Arizona prison warden replaced after questions of Hawai'i inmates' safety
By Kevin Dayton
Advertiser Capitol Bureau Chief
The warden at a privately run Arizona prison has been replaced after Hawai'i corrections officials complained that management problems at the facility were jeopardizing the safety of Hawai'i inmates serving time there.
Florence Correctional Center Warden Pablo Sedillo was replaced by Don Stewart late last week or early this week, said Ted Sakai, director of the Hawai'i state Department of Public Safety.
The troubling incidents at Florence include inmate gangs, serious beatings of several inmates, a riot last September and the death of an inmate April 16 from what prison officials suspect was a drug-induced heart attack.
Sakai said the medium security prison seems to be well-designed, but the state's monitoring team turned up problems with the way it was being run.
"The concern was for the overall management of the place, and the team expressed to me that unless the management tightened up, the safety of the general population was compromised," he said.
Sakai said the state did not ask that the warden be replaced, but the prison company apparently thought the move was necessary.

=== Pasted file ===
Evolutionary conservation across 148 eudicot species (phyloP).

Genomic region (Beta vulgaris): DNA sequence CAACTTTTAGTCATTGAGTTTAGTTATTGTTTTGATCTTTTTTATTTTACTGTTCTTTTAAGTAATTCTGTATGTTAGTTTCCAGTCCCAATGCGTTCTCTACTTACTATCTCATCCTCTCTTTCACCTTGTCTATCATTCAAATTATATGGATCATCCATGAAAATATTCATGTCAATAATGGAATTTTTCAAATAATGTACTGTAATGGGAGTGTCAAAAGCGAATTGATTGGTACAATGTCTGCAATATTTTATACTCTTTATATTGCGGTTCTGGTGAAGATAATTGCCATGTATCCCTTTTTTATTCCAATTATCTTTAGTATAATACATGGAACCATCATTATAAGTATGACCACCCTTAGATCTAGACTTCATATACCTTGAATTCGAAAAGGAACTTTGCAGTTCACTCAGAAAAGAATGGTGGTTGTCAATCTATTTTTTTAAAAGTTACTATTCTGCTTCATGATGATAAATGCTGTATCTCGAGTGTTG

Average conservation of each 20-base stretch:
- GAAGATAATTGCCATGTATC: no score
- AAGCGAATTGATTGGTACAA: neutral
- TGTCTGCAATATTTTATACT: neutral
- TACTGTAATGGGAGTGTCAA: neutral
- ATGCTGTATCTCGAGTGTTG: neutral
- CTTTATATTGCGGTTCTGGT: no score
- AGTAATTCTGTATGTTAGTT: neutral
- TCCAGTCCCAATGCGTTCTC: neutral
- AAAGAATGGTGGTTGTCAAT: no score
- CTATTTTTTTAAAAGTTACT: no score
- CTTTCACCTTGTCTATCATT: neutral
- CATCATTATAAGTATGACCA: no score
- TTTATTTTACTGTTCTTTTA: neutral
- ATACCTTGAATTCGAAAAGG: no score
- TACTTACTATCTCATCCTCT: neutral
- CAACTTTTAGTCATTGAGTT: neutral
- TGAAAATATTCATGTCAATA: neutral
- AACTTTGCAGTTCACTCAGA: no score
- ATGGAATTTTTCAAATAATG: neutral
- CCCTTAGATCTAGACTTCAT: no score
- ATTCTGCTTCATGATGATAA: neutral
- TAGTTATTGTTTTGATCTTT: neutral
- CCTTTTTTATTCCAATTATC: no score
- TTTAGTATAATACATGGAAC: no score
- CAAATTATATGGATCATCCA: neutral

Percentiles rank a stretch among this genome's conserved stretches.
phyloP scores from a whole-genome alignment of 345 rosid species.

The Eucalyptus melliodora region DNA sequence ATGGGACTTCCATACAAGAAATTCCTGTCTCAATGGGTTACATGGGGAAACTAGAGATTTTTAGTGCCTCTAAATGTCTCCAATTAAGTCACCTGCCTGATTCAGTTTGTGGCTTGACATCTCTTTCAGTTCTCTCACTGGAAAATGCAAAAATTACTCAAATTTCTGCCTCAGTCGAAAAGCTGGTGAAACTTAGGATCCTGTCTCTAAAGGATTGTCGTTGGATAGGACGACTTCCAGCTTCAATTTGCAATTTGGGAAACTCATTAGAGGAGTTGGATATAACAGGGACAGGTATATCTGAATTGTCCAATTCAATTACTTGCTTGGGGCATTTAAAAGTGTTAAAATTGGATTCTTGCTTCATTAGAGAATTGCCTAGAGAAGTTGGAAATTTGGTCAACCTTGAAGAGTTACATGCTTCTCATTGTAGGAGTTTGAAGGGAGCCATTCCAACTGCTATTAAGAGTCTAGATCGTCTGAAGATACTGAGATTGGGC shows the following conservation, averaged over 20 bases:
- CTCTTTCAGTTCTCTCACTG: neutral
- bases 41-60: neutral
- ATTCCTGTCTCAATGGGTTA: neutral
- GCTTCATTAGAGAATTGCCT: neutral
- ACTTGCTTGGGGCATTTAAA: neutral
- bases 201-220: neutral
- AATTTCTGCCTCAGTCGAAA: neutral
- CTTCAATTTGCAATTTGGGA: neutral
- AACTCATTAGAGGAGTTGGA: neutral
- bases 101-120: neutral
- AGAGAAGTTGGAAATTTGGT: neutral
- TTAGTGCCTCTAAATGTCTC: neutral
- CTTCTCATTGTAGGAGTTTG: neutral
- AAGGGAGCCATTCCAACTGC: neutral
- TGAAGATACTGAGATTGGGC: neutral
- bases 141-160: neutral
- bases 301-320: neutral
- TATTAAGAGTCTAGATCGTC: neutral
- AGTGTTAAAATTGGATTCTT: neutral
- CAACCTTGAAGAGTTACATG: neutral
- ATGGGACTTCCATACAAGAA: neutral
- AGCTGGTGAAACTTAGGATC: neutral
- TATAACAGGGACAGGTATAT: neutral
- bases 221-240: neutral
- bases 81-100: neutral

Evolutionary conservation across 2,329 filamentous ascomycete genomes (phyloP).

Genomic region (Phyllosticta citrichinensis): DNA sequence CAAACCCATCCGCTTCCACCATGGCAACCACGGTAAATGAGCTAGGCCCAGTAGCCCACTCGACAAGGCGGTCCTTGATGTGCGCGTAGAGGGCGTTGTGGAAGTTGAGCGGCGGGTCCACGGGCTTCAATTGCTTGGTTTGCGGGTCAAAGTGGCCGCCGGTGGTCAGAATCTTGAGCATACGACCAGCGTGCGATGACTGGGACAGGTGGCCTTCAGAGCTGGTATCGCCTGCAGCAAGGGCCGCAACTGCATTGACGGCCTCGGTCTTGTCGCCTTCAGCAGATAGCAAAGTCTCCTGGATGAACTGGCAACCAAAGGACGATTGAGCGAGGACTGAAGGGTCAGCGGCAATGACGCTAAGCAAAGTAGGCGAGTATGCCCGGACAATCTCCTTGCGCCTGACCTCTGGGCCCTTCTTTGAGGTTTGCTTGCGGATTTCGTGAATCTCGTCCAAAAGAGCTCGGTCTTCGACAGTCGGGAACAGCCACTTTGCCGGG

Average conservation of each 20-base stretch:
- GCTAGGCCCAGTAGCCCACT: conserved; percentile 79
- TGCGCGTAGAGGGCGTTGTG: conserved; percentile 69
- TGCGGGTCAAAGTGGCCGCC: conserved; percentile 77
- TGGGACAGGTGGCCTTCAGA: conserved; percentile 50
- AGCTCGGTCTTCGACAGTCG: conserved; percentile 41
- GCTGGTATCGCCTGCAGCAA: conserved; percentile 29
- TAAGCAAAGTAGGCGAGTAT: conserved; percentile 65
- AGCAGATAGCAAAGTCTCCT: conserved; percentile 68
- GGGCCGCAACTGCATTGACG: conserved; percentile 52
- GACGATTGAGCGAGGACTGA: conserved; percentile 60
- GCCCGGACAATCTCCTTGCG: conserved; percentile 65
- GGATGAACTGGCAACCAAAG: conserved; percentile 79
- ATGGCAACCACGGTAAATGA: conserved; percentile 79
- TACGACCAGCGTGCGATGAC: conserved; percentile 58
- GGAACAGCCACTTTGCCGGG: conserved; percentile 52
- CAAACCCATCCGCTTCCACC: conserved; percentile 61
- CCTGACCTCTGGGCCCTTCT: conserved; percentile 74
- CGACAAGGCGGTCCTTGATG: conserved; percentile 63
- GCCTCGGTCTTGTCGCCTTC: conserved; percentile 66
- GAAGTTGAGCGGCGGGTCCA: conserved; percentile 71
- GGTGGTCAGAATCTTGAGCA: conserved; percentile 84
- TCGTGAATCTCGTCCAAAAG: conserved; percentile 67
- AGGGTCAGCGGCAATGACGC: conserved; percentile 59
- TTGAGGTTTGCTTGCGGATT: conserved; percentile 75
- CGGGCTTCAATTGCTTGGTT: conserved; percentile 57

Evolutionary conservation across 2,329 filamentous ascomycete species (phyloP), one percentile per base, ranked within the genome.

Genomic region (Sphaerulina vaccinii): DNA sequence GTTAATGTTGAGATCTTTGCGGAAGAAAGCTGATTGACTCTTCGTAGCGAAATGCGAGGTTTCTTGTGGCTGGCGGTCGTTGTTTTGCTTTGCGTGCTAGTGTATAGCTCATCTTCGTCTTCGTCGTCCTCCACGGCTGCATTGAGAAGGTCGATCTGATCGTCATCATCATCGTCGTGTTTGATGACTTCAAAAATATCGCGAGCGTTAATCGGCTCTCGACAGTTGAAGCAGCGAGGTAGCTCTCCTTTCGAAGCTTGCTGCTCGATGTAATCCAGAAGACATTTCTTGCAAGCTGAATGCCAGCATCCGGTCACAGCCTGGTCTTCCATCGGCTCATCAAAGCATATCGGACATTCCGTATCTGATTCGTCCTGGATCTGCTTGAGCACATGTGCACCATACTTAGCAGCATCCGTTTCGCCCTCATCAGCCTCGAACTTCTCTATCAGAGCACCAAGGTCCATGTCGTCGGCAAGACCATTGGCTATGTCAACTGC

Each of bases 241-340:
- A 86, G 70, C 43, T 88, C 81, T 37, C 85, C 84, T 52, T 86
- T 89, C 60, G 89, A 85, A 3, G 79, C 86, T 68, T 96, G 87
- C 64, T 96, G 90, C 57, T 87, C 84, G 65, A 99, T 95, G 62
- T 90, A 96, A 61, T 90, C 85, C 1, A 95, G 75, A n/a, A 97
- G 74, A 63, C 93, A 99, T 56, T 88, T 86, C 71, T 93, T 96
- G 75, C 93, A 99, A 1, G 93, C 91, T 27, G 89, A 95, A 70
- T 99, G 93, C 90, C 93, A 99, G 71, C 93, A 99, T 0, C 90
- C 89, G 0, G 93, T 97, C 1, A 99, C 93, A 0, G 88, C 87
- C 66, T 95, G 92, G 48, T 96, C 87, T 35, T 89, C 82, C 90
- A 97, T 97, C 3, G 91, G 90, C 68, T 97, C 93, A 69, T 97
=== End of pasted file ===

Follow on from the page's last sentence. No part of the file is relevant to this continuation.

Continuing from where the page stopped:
Sakai said the problems in Arizona are the most serious Hawai'i officials have encountered since they began paying Corrections Corporation of America almost three years ago to hold Hawai'i convicts in prisons on the Mainland.
The company now holds about 1,100 male inmates from Hawai'i, including about 550 at Florence. The state will pay Corrections Corporation $16 million to $17 million this year to house the prisoners and provide educational and other programs.
The problems at Florence come as the state is putting the finishing touches on a three-year contract extension with Corrections Corporation to allow the company to continue to hold the Hawai'i prisoners.
Sakai said the problems at Florence will not affect contract negotiations with the company "because they've done a good job for us in the three years."
"Their response has been quick and their response has been strong, so we're kind of pleased with that," Sakai said.
Officials at Florence did not respond to a request for comment yesterday.
The Florence facility southeast of Phoenix, which opened in December 1999, has 1,600 beds.
State officials dispatched an inspection team to Florence in April after the deaths of Iulani Amani, 23, and John Kia, 41. Kia's death on April 25 was ruled to be from natural causes, but prison officials suspect Amani died on April 16 of a heart attack induced by an overdose of cocaine or methamphetamine.
Three Hawai'i inmates were also briefly hospitalized last month, and a corrections officer was seriously injured in a disturbance in the facility last September, Sakai said.
Corrections Corporation officials locked down the entire facility for eight days and searched the inmates' cells for contraband.
They also "isolated some people they thought were the cause of the problem," Sakai said.
He said the state will give the company time to solve the problems at Florence and will then reinspect the prison.